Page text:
The Culture Series features a post-human(oid) series of species that were raised on separate planets, but over millennia have effectively merged, genetically and culturally. Planets are an inefficient usage of living space, so The Culture’s trillions of citizens live on various spatial super-structures, most famously orbitals, cylindrical features inspired by Larry Niven’s Ringworld whose surface area, at a minimum, runs in the dozens of Earths. The Culture is run by minds or Minds (the capitalization matters somewhat), AIs who use faster-than-light processors, made long ago by the biological parts of The Culture and through a slow version of the singularity self-improved continually and only use 9% or so of their capacity in the day-to-day business of running things and the rest of the time in Infinite Fun Space, a sort of consensual hallucination of post-Euclidean video games not really incomprehensible by mere mortals. Except no one is really mortal any more, as an embarrassing death may be fixed by a backup, and the especially embarrassing ones feature in cocktail party stories, the frustration being that you’ll never know what that version of you was thinking, going for a reckless adventure 100 days away in spacetime from your last backup. Gender may be switched by thinking about it, though still taking a few months for all the parts to swap around, and the most common practice for the (unusual) monogamous heterosexual couples is to impregnate each other then put the fetuses on growth pause as necessary so they may birth at the same time.
The Culture is a utopian, socialist, anarchist society. Banks proposed in an ancillary essay that anarchist qualifier is a necessity due a siege being an impossibility in 3D space, though that I feel is an unneeded justification. The most important premise of The Culture is that it is post-scarcity. Anyone can have anything they want. This is such a monumentally successful achievement that Banks has deemed it impossible to write interesting literature about citizens fully self-involved in The Culture, and his works of fiction only document the interactions between its sections who interact with the great unwashed masses outside. For what is more horrifying for a perfect society than interacting with a society who is not? The biggest problem for a sentient being in The Culture is feeling not important or not useful. The small portion of The Culture’s staff devoted to outside contact is fittingly named Contact, and the quasi-military-fucking-around-with-shit-sketchy-like section is Special Circumstances. But what is everyone else doing?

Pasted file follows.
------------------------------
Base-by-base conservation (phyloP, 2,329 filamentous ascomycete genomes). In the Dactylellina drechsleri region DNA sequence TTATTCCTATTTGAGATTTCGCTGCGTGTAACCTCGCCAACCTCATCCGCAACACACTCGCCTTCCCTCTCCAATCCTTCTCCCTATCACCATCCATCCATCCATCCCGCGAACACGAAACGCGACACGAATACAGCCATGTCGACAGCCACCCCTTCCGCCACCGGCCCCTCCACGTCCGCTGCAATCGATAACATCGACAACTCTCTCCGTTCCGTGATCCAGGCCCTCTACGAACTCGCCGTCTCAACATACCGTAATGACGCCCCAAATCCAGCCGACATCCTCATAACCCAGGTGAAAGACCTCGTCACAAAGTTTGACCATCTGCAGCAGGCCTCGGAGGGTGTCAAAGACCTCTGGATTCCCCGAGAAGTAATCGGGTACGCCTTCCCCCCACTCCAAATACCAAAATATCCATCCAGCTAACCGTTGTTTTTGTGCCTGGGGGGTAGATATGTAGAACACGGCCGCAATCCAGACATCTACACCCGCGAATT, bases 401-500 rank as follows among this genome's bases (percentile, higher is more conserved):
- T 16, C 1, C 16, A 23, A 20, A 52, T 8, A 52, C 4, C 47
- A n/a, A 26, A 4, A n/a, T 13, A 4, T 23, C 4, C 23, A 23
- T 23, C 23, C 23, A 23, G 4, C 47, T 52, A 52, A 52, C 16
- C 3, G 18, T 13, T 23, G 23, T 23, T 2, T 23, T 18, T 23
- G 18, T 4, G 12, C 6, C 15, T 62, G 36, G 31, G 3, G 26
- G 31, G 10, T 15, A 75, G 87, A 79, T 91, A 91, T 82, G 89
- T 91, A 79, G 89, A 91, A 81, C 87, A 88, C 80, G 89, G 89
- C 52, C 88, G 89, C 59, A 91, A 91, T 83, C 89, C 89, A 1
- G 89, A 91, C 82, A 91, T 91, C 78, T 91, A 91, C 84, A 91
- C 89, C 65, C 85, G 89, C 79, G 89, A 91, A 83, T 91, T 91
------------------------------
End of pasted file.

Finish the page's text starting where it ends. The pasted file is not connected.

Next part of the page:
I think they’re playing Destiny. In Destiny, you’re the protagonist, you’re told you’re special, you’re the first to every interaction with every new enemy! You repaired the machine god that hangs over our city! You discovered the secret of what’s going on on Luna! It’s all been you! And yet, at the same time, the game displays that there’s several other…apparently equal?…also-protagonists — people?…of various ranks running alongside and even though we’re all killing the god ruining Mars we’re still having to do the minutiae of choosing what gun to buy off the guy with the try-hard hood who should be thanking you as a saviour. Are we supposed to ignore these irreconcilable absurdities? If I start monologuing in one of the social areas that All. Is. Not. What. It. Seems. And. I. Think. The. Machines. Are. Trying. To. Make. Us. Feel. Important will I get dragged off? I don’t mean vaudeville walking cane violently, but I mean through a sudden you-may-be-a-winner reward if only you complete this hot new quest that everyone is talking about.